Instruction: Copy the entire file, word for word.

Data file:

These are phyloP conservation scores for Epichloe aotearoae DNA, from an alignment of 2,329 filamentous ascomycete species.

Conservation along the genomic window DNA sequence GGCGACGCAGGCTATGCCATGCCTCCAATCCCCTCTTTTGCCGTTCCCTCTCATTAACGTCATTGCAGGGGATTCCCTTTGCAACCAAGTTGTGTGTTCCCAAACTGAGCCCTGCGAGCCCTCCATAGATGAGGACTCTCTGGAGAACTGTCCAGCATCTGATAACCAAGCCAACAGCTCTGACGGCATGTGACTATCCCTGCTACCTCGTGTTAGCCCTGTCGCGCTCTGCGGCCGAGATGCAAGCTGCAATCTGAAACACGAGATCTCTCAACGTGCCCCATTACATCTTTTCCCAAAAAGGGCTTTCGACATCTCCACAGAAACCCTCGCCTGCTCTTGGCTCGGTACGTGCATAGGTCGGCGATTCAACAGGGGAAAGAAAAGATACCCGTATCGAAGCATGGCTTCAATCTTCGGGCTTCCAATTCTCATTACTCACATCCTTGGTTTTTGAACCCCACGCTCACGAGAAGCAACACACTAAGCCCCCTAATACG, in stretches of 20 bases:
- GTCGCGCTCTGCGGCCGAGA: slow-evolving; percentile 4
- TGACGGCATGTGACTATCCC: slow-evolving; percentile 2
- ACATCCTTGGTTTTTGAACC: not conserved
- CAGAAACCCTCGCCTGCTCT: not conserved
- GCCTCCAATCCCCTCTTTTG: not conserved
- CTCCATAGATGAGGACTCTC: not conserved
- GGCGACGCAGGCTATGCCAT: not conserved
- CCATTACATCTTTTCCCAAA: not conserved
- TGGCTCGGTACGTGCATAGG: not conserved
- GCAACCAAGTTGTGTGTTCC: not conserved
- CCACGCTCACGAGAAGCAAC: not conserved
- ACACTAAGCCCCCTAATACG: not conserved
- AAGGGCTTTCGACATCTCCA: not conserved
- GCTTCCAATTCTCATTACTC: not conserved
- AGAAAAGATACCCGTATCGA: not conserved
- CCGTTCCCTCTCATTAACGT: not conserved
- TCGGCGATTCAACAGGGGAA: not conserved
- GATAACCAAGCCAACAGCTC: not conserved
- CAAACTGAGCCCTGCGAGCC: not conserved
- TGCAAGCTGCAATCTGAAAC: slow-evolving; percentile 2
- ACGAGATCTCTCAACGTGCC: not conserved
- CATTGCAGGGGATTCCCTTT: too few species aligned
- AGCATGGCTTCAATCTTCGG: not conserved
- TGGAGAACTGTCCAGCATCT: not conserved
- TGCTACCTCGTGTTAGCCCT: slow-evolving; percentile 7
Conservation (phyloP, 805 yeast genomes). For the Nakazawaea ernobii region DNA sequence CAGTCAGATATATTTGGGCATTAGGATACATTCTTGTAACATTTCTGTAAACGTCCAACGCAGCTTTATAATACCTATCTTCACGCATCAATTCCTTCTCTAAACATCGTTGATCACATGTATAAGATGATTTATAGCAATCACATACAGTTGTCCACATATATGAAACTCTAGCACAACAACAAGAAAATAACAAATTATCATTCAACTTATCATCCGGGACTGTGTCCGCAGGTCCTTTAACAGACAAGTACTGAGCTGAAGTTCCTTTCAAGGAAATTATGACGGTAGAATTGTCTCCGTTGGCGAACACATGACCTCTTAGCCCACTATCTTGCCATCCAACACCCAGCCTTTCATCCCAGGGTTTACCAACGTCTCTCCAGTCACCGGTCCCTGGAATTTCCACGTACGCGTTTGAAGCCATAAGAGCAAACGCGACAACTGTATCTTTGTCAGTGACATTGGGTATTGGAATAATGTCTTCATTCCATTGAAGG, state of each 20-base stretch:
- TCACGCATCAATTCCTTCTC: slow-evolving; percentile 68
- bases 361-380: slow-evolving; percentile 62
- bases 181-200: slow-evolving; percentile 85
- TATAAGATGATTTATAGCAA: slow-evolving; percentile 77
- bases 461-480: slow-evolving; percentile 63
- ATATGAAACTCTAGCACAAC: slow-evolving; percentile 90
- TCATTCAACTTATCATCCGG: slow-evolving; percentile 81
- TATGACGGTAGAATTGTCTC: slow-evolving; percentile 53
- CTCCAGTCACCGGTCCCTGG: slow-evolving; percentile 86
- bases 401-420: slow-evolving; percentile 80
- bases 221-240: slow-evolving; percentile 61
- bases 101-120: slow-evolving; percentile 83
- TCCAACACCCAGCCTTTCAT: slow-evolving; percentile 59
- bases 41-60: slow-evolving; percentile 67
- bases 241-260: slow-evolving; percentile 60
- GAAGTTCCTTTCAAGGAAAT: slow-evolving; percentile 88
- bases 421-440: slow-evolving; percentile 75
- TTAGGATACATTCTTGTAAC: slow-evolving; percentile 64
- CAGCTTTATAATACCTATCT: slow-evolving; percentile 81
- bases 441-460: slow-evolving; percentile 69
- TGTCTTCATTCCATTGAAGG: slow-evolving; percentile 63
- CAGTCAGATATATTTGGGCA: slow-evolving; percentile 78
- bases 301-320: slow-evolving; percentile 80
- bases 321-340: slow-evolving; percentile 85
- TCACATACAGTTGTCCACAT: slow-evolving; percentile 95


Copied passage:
These are phyloP conservation scores for Epichloe aotearoae DNA, from an alignment of 2,329 filamentous ascomycete species.

Conservation along the genomic window DNA sequence GGCGACGCAGGCTATGCCATGCCTCCAATCCCCTCTTTTGCCGTTCCCTCTCATTAACGTCATTGCAGGGGATTCCCTTTGCAACCAAGTTGTGTGTTCCCAAACTGAGCCCTGCGAGCCCTCCATAGATGAGGACTCTCTGGAGAACTGTCCAGCATCTGATAACCAAGCCAACAGCTCTGACGGCATGTGACTATCCCTGCTACCTCGTGTTAGCCCTGTCGCGCTCTGCGGCCGAGATGCAAGCTGCAATCTGAAACACGAGATCTCTCAACGTGCCCCATTACATCTTTTCCCAAAAAGGGCTTTCGACATCTCCACAGAAACCCTCGCCTGCTCTTGGCTCGGTACGTGCATAGGTCGGCGATTCAACAGGGGAAAGAAAAGATACCCGTATCGAAGCATGGCTTCAATCTTCGGGCTTCCAATTCTCATTACTCACATCCTTGGTTTTTGAACCCCACGCTCACGAGAAGCAACACACTAAGCCCCCTAATACG, in stretches of 20 bases:
- GTCGCGCTCTGCGGCCGAGA: slow-evolving; percentile 4
- TGACGGCATGTGACTATCCC: slow-evolving; percentile 2
- ACATCCTTGGTTTTTGAACC: not conserved
- CAGAAACCCTCGCCTGCTCT: not conserved
- GCCTCCAATCCCCTCTTTTG: not conserved
- CTCCATAGATGAGGACTCTC: not conserved
- GGCGACGCAGGCTATGCCAT: not conserved
- CCATTACATCTTTTCCCAAA: not conserved
- TGGCTCGGTACGTGCATAGG: not conserved
- GCAACCAAGTTGTGTGTTCC: not conserved
- CCACGCTCACGAGAAGCAAC: not conserved
- ACACTAAGCCCCCTAATACG: not conserved
- AAGGGCTTTCGACATCTCCA: not conserved
- GCTTCCAATTCTCATTACTC: not conserved
- AGAAAAGATACCCGTATCGA: not conserved
- CCGTTCCCTCTCATTAACGT: not conserved
- TCGGCGATTCAACAGGGGAA: not conserved
- GATAACCAAGCCAACAGCTC: not conserved
- CAAACTGAGCCCTGCGAGCC: not conserved
- TGCAAGCTGCAATCTGAAAC: slow-evolving; percentile 2
- ACGAGATCTCTCAACGTGCC: not conserved
- CATTGCAGGGGATTCCCTTT: too few species aligned
- AGCATGGCTTCAATCTTCGG: not conserved
- TGGAGAACTGTCCAGCATCT: not conserved
- TGCTACCTCGTGTTAGCCCT: slow-evolving; percentile 7
Conservation (phyloP, 805 yeast genomes). For the Nakazawaea ernobii region DNA sequence CAGTCAGATATATTTGGGCATTAGGATACATTCTTGTAACATTTCTGTAAACGTCCAACGCAGCTTTATAATACCTATCTTCACGCATCAATTCCTTCTCTAAACATCGTTGATCACATGTATAAGATGATTTATAGCAATCACATACAGTTGTCCACATATATGAAACTCTAGCACAACAACAAGAAAATAACAAATTATCATTCAACTTATCATCCGGGACTGTGTCCGCAGGTCCTTTAACAGACAAGTACTGAGCTGAAGTTCCTTTCAAGGAAATTATGACGGTAGAATTGTCTCCGTTGGCGAACACATGACCTCTTAGCCCACTATCTTGCCATCCAACACCCAGCCTTTCATCCCAGGGTTTACCAACGTCTCTCCAGTCACCGGTCCCTGGAATTTCCACGTACGCGTTTGAAGCCATAAGAGCAAACGCGACAACTGTATCTTTGTCAGTGACATTGGGTATTGGAATAATGTCTTCATTCCATTGAAGG, state of each 20-base stretch:
- TCACGCATCAATTCCTTCTC: slow-evolving; percentile 68
- bases 361-380: slow-evolving; percentile 62
- bases 181-200: slow-evolving; percentile 85
- TATAAGATGATTTATAGCAA: slow-evolving; percentile 77
- bases 461-480: slow-evolving; percentile 63
- ATATGAAACTCTAGCACAAC: slow-evolving; percentile 90
- TCATTCAACTTATCATCCGG: slow-evolving; percentile 81
- TATGACGGTAGAATTGTCTC: slow-evolving; percentile 53
- CTCCAGTCACCGGTCCCTGG: slow-evolving; percentile 86
- bases 401-420: slow-evolving; percentile 80
- bases 221-240: slow-evolving; percentile 61
- bases 101-120: slow-evolving; percentile 83
- TCCAACACCCAGCCTTTCAT: slow-evolving; percentile 59
- bases 41-60: slow-evolving; percentile 67
- bases 241-260: slow-evolving; percentile 60
- GAAGTTCCTTTCAAGGAAAT: slow-evolving; percentile 88
- bases 421-440: slow-evolving; percentile 75
- TTAGGATACATTCTTGTAAC: slow-evolving; percentile 64
- CAGCTTTATAATACCTATCT: slow-evolving; percentile 81
- bases 441-460: slow-evolving; percentile 69
- TGTCTTCATTCCATTGAAGG: slow-evolving; percentile 63
- CAGTCAGATATATTTGGGCA: slow-evolving; percentile 78
- bases 301-320: slow-evolving; percentile 80
- bases 321-340: slow-evolving; percentile 85
- TCACATACAGTTGTCCACAT: slow-evolving; percentile 95